A Status Conference in the case of Popović and others will be held on Thursday, 9 June at 10:30. The courtroom will be announced in due course. The seven former high-ranking Bosnian Serb military and police officials indicted in this case were convicted on 10 June 2010 for a range of crimes committed in 1995 in relation to genocide committed in Srebrenica and the fall of the enclaves of Srebrenica and Žepa in eastern Bosnia and Herzegovina. All Defence teams apart from that of Ljubomir Borovčanin have appealed this judgement. The Trial Judgement has become effective with regard to Ljubisa Borovčanin. The Prosecution has also appealed the judgement in relation to all the remaining accused.
Hearings in the case of Mićo Stanišić and Stojan Župljanin as well as Zdravko Tolimir continue this week and next as scheduled. In the Stanišić and Župljanin case, the Chamber is currently hearing the testimony of Stevo Pašalić, a demography expert. He is the 3rd witness to be called by the Defence.
In the Tolimir trial, the Chamber this afternoon will continue hearing the testimony of Dragomir Keserović, former VRS Main Staff officer. He is the 105th witness to be called by the Prosecution.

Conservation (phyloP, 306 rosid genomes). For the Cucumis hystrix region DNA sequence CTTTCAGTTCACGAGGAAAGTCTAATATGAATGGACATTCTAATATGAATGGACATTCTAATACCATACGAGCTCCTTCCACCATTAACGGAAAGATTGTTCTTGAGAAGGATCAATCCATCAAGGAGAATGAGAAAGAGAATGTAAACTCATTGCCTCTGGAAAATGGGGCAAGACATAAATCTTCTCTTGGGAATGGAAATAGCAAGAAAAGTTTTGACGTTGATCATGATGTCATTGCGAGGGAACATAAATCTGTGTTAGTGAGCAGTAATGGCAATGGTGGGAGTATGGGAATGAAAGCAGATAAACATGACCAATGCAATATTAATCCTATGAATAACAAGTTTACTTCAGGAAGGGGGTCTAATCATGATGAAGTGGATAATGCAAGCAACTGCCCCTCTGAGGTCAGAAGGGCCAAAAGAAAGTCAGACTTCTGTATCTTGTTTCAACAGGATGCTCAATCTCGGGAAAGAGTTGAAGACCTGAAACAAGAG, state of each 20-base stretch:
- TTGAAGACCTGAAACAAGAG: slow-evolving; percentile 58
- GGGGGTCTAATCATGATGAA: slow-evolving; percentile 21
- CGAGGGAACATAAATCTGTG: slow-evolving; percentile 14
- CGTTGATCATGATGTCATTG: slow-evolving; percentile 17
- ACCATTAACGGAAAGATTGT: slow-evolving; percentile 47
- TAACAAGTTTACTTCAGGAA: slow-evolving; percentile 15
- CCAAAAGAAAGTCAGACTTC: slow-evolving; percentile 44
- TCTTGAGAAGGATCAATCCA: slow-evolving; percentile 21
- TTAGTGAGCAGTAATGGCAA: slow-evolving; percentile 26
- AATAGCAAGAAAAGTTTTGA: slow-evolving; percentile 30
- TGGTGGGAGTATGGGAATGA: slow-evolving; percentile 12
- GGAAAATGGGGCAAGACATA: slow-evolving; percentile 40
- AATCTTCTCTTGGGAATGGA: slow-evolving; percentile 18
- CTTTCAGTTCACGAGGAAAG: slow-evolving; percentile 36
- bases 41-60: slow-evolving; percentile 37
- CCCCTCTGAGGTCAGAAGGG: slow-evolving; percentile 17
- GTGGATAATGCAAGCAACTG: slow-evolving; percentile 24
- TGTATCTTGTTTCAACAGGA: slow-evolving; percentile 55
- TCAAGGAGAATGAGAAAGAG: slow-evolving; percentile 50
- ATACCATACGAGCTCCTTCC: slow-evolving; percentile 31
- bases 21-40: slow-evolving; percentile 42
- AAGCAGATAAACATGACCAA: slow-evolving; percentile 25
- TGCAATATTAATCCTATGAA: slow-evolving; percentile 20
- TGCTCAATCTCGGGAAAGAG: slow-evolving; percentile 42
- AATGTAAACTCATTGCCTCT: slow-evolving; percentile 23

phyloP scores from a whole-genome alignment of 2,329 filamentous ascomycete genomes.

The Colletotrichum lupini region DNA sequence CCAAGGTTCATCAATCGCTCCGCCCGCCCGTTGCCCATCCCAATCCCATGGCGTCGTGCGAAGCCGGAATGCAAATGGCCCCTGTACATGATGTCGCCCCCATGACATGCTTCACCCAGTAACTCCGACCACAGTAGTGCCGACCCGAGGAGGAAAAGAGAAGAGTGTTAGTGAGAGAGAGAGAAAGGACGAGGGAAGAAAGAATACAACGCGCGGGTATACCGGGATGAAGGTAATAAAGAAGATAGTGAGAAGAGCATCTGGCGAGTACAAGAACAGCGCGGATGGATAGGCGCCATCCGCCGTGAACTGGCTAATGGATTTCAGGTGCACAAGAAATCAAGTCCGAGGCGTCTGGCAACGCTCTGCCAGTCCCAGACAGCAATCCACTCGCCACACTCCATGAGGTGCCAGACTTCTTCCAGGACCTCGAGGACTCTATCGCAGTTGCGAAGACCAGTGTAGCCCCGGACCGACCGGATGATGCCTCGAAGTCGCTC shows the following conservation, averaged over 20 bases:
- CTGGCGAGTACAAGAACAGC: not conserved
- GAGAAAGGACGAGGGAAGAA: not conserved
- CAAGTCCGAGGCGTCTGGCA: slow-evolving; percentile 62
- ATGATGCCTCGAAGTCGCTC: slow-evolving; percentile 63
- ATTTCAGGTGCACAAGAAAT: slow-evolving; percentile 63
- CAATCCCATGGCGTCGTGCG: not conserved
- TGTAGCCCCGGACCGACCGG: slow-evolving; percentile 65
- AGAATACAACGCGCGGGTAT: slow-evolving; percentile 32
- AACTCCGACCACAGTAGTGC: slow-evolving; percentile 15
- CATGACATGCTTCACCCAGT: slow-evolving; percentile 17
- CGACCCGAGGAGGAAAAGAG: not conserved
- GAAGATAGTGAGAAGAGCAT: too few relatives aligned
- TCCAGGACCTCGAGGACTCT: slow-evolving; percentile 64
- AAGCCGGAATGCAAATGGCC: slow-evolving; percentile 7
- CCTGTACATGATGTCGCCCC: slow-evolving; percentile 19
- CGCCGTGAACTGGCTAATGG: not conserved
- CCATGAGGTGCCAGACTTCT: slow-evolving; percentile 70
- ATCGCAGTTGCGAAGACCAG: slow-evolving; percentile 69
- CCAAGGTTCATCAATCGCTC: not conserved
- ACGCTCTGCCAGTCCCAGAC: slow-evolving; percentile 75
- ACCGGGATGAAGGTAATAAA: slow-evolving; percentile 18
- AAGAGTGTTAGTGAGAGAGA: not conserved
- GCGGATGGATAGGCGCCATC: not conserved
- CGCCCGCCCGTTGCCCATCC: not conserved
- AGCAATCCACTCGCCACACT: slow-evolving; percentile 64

Finally, this week the Tribunal’s Outreach Programme welcomes a group of Serbian journalists for a four-day visit. The journalists are covering a range of topics relating both to the ICTY and its core courtroom activities, and to court reporting. Officials from all three organs of the Tribunal will meet the group, as will regional journalists based at the Tribunal and who report regularly on its activities.
This visit was organised by OSCE Mission to Serbia.
Office of the Prosecutor:
Frederick Swinnen, special adviser to the Prosecutor, made no statement.